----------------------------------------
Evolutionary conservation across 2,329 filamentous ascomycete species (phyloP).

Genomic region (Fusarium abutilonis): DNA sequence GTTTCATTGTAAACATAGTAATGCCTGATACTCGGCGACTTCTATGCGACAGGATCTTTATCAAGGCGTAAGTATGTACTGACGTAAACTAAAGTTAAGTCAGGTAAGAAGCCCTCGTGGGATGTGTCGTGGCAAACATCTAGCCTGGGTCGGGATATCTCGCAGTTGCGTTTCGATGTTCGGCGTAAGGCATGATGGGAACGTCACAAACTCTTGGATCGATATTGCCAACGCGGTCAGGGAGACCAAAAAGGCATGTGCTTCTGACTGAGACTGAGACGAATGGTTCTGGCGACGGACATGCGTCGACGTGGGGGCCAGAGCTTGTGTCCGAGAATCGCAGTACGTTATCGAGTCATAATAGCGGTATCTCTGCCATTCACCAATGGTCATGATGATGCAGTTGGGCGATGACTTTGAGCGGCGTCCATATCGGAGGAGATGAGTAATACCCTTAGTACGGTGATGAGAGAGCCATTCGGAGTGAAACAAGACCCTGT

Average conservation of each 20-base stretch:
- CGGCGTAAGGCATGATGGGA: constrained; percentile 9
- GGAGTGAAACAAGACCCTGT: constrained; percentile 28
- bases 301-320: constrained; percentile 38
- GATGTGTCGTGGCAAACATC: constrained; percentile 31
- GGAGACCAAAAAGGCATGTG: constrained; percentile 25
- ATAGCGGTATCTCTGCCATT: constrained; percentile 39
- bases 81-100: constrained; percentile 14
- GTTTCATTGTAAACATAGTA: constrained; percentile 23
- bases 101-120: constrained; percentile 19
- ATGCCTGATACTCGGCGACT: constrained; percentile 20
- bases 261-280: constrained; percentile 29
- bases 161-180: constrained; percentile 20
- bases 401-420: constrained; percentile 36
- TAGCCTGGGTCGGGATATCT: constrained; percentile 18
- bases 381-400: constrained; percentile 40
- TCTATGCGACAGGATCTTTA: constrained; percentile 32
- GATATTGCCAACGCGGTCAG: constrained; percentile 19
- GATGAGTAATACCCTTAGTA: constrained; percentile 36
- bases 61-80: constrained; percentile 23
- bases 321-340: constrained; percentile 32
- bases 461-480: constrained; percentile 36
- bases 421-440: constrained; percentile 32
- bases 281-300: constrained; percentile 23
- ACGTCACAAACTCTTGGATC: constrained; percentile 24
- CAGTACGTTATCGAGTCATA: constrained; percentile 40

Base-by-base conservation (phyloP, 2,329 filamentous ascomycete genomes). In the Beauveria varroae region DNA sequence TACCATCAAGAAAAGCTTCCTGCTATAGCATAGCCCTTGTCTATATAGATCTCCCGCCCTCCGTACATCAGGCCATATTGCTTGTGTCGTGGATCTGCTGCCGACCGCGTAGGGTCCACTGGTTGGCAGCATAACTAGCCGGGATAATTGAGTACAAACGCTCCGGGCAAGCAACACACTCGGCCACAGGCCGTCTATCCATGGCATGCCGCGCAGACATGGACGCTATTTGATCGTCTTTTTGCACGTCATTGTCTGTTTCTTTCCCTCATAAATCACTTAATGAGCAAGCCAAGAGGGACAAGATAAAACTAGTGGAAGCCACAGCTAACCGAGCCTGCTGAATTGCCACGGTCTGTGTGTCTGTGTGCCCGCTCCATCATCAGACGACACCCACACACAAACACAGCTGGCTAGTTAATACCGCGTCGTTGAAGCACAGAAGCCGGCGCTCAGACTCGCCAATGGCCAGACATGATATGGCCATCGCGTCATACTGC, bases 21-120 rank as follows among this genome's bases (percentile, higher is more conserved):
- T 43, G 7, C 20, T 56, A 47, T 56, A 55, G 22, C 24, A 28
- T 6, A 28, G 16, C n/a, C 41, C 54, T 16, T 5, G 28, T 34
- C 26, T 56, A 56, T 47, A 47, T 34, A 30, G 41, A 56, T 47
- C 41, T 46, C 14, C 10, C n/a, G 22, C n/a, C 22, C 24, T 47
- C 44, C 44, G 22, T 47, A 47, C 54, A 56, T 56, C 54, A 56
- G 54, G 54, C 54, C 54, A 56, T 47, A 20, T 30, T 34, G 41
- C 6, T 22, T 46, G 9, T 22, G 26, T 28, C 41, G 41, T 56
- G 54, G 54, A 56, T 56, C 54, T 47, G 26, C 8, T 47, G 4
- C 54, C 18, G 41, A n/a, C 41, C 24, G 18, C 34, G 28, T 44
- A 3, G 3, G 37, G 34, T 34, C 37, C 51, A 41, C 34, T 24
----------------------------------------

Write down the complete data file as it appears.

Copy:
Evolutionary conservation across 2,329 filamentous ascomycete species (phyloP).

Genomic region (Fusarium abutilonis): DNA sequence GTTTCATTGTAAACATAGTAATGCCTGATACTCGGCGACTTCTATGCGACAGGATCTTTATCAAGGCGTAAGTATGTACTGACGTAAACTAAAGTTAAGTCAGGTAAGAAGCCCTCGTGGGATGTGTCGTGGCAAACATCTAGCCTGGGTCGGGATATCTCGCAGTTGCGTTTCGATGTTCGGCGTAAGGCATGATGGGAACGTCACAAACTCTTGGATCGATATTGCCAACGCGGTCAGGGAGACCAAAAAGGCATGTGCTTCTGACTGAGACTGAGACGAATGGTTCTGGCGACGGACATGCGTCGACGTGGGGGCCAGAGCTTGTGTCCGAGAATCGCAGTACGTTATCGAGTCATAATAGCGGTATCTCTGCCATTCACCAATGGTCATGATGATGCAGTTGGGCGATGACTTTGAGCGGCGTCCATATCGGAGGAGATGAGTAATACCCTTAGTACGGTGATGAGAGAGCCATTCGGAGTGAAACAAGACCCTGT

Average conservation of each 20-base stretch:
- CGGCGTAAGGCATGATGGGA: constrained; percentile 9
- GGAGTGAAACAAGACCCTGT: constrained; percentile 28
- bases 301-320: constrained; percentile 38
- GATGTGTCGTGGCAAACATC: constrained; percentile 31
- GGAGACCAAAAAGGCATGTG: constrained; percentile 25
- ATAGCGGTATCTCTGCCATT: constrained; percentile 39
- bases 81-100: constrained; percentile 14
- GTTTCATTGTAAACATAGTA: constrained; percentile 23
- bases 101-120: constrained; percentile 19
- ATGCCTGATACTCGGCGACT: constrained; percentile 20
- bases 261-280: constrained; percentile 29
- bases 161-180: constrained; percentile 20
- bases 401-420: constrained; percentile 36
- TAGCCTGGGTCGGGATATCT: constrained; percentile 18
- bases 381-400: constrained; percentile 40
- TCTATGCGACAGGATCTTTA: constrained; percentile 32
- GATATTGCCAACGCGGTCAG: constrained; percentile 19
- GATGAGTAATACCCTTAGTA: constrained; percentile 36
- bases 61-80: constrained; percentile 23
- bases 321-340: constrained; percentile 32
- bases 461-480: constrained; percentile 36
- bases 421-440: constrained; percentile 32
- bases 281-300: constrained; percentile 23
- ACGTCACAAACTCTTGGATC: constrained; percentile 24
- CAGTACGTTATCGAGTCATA: constrained; percentile 40

Base-by-base conservation (phyloP, 2,329 filamentous ascomycete genomes). In the Beauveria varroae region DNA sequence TACCATCAAGAAAAGCTTCCTGCTATAGCATAGCCCTTGTCTATATAGATCTCCCGCCCTCCGTACATCAGGCCATATTGCTTGTGTCGTGGATCTGCTGCCGACCGCGTAGGGTCCACTGGTTGGCAGCATAACTAGCCGGGATAATTGAGTACAAACGCTCCGGGCAAGCAACACACTCGGCCACAGGCCGTCTATCCATGGCATGCCGCGCAGACATGGACGCTATTTGATCGTCTTTTTGCACGTCATTGTCTGTTTCTTTCCCTCATAAATCACTTAATGAGCAAGCCAAGAGGGACAAGATAAAACTAGTGGAAGCCACAGCTAACCGAGCCTGCTGAATTGCCACGGTCTGTGTGTCTGTGTGCCCGCTCCATCATCAGACGACACCCACACACAAACACAGCTGGCTAGTTAATACCGCGTCGTTGAAGCACAGAAGCCGGCGCTCAGACTCGCCAATGGCCAGACATGATATGGCCATCGCGTCATACTGC, bases 21-120 rank as follows among this genome's bases (percentile, higher is more conserved):
- T 43, G 7, C 20, T 56, A 47, T 56, A 55, G 22, C 24, A 28
- T 6, A 28, G 16, C n/a, C 41, C 54, T 16, T 5, G 28, T 34
- C 26, T 56, A 56, T 47, A 47, T 34, A 30, G 41, A 56, T 47
- C 41, T 46, C 14, C 10, C n/a, G 22, C n/a, C 22, C 24, T 47
- C 44, C 44, G 22, T 47, A 47, C 54, A 56, T 56, C 54, A 56
- G 54, G 54, C 54, C 54, A 56, T 47, A 20, T 30, T 34, G 41
- C 6, T 22, T 46, G 9, T 22, G 26, T 28, C 41, G 41, T 56
- G 54, G 54, A 56, T 56, C 54, T 47, G 26, C 8, T 47, G 4
- C 54, C 18, G 41, A n/a, C 41, C 24, G 18, C 34, G 28, T 44
- A 3, G 3, G 37, G 34, T 34, C 37, C 51, A 41, C 34, T 24